Set in 1947 with the specter of McCarthyism hanging over everything, the musical focuses on a couple of young people — Sylvia, a Jewish woman from Brooklyn, and Cal, a Black man from Harlem. As the two try to pursue the American dream, they face societal hurdles based on their race, gender, and sexual orientation.
Shimmer draws on the music of the late 1940s and early ‘50s that Davis’ parents loved — the end of the Big-Band era and the beginning of rhythm and blues — and looks back to such notable artists as Duke Ellington, Louis Jordan, and Charles Mingus. “It was fun for me to revisit that period and imagine music that tells this story,” Davis said. In addition, Shimmer reflects the important influence of Sweeney Todd and other musicals by Stephen Sondheim, who died in 2021.
Although Davis once partly penned a musical based on the life of Elvis Presley, this work is his first in the form to reach completion. “I’ve never accepted being bounded by what I’ve done before,” he said. “I try to keep growing as an artist and keep trying to do new things and not be bounded by a category. Duke Ellington is a great role model for that, because he always talked about artists being ‘beyond category.’”
There is as yet no scheduled premiere for Shimmer. “We’re hopeful that producers will pick up on it from the workshop,” the composer said.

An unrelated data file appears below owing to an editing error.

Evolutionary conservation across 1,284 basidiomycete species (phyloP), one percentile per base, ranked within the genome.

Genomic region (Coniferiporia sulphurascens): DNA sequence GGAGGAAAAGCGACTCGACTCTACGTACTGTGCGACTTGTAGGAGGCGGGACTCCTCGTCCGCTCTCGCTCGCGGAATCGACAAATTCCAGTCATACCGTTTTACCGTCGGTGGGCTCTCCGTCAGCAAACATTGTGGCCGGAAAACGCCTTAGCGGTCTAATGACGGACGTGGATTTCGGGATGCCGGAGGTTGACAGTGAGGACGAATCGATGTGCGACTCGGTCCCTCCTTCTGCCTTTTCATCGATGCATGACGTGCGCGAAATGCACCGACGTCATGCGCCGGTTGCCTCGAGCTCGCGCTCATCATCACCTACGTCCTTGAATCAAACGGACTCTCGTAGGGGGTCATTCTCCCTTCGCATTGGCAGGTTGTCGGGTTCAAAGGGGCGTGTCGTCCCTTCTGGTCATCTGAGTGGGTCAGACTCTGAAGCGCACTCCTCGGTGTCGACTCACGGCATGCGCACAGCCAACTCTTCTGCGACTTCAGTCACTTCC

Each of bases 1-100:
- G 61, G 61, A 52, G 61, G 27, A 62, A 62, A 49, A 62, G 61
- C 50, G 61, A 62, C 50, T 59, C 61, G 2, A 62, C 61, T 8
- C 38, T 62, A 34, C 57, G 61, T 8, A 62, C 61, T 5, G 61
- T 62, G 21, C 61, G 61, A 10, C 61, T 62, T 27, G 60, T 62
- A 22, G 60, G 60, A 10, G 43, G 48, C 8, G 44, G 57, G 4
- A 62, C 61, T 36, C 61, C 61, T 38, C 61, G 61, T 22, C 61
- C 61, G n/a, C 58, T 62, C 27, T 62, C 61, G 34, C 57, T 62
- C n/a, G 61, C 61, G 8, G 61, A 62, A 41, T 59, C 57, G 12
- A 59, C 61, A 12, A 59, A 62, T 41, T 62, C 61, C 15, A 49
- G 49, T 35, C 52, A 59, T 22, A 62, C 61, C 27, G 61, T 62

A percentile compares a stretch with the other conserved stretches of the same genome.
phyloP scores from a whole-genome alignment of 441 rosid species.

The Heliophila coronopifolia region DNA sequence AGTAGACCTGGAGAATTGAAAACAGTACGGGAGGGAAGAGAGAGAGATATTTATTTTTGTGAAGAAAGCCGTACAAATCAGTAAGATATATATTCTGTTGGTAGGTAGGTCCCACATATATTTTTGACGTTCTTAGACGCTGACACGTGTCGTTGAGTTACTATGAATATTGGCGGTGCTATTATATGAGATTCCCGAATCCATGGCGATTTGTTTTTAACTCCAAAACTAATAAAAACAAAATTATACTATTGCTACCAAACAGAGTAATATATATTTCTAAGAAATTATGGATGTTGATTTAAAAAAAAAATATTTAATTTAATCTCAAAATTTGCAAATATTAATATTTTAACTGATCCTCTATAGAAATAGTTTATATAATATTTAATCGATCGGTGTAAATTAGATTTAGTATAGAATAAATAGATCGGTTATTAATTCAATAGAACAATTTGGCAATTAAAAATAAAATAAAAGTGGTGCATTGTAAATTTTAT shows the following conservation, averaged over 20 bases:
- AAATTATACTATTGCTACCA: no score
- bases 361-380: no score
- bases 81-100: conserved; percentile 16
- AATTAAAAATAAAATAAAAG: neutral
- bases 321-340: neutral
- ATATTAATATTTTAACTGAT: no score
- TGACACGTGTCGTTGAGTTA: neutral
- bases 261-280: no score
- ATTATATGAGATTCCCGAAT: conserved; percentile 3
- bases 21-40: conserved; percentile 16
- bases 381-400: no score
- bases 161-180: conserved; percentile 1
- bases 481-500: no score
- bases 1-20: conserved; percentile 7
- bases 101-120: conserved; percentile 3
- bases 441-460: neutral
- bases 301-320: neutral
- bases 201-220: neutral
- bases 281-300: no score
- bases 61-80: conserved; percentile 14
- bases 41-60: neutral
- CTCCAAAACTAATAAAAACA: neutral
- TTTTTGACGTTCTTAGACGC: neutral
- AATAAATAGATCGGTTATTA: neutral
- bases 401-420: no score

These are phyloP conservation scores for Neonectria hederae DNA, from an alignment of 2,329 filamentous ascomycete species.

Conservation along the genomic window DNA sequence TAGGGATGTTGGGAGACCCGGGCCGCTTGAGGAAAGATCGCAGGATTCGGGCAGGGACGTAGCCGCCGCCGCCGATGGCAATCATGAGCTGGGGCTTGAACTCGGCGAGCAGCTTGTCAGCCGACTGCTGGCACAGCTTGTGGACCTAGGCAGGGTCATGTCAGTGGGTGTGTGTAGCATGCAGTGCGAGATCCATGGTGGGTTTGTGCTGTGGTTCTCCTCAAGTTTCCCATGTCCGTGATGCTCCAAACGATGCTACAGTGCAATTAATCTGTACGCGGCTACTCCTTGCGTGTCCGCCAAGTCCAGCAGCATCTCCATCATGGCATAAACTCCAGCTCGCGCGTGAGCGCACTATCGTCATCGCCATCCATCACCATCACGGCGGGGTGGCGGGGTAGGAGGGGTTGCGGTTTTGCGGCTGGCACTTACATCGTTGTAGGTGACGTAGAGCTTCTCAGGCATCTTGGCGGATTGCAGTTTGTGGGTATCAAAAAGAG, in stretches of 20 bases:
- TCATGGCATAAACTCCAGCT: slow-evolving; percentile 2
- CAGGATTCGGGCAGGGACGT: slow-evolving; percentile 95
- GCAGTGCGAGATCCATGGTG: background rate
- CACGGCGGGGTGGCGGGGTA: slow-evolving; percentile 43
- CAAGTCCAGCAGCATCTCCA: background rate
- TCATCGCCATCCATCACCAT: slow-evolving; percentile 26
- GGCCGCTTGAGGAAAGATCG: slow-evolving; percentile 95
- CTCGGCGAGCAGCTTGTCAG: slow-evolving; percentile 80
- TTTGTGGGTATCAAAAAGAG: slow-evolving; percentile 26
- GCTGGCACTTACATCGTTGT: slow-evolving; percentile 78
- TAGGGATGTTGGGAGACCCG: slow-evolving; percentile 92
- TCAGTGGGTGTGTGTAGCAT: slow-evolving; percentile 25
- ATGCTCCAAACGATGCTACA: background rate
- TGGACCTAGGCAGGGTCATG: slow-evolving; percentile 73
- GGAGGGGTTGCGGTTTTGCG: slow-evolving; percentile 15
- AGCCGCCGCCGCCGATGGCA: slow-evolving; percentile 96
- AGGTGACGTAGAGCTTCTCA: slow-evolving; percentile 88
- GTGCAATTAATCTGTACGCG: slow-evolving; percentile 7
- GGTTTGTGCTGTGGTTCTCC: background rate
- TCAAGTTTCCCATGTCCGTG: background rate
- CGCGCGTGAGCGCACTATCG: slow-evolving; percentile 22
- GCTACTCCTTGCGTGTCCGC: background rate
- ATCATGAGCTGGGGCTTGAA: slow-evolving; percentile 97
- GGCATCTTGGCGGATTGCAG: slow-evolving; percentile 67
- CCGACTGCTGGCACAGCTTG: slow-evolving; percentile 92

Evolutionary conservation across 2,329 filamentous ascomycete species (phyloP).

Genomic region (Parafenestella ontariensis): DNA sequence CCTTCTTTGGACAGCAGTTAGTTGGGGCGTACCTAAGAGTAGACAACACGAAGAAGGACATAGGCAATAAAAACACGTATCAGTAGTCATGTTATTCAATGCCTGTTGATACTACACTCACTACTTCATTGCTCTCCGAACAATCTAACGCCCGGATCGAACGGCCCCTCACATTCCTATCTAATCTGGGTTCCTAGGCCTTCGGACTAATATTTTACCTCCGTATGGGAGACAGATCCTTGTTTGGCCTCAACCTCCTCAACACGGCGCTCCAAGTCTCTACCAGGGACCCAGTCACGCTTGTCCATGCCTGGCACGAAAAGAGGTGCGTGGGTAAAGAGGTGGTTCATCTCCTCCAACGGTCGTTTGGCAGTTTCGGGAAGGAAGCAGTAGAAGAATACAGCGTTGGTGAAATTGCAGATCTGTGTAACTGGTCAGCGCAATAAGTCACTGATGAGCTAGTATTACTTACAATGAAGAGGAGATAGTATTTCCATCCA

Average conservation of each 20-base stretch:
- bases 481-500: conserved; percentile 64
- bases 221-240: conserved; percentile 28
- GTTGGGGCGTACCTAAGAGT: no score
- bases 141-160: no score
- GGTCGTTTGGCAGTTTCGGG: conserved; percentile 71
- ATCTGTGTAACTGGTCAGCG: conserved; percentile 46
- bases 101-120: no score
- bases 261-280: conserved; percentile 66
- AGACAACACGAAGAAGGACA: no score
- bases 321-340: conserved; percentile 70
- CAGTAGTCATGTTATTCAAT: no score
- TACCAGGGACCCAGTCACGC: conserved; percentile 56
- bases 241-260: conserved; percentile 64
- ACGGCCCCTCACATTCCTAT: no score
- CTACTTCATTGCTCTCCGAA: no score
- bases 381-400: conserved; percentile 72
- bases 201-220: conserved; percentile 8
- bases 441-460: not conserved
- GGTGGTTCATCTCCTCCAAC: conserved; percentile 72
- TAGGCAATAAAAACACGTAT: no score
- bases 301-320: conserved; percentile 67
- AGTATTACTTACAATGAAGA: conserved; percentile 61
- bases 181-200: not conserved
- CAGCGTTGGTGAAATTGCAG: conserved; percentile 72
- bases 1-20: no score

Davis has written a range of instrumental and vocal works, but he is best known for his eight staged operas. The Paterson, N.J., native first became enamored with the idea of opera in 10th grade after reading such philosophical tracts as Nietzsche’s The Birth of Tragedy. He wrote an essay about the potential of a brand of American opera that fused the form’s roots with musical expressions of the African diaspora — which he would go on to create.
He later studied at Yale University, where a class focused on Richard Wagner exerted a major influence, especially the 19th-century composer’s use of leitmotifs and his ability to build a coherent large-scale narrative structure. One difference in Davis’ operas is that he sometimes uses recurring rhythmic, rather than melodic, patterns as leitmotifs. In X, listeners first hear a 25-beat pattern when Malcolm’s mother is killed, and that rhythmic combination returns at pivotal times in the opera. “I always think about the music driving action,” he said, “and finding ways in which I can use ostinatos and rhythmic structures as a way of also illuminating structure within the opera.”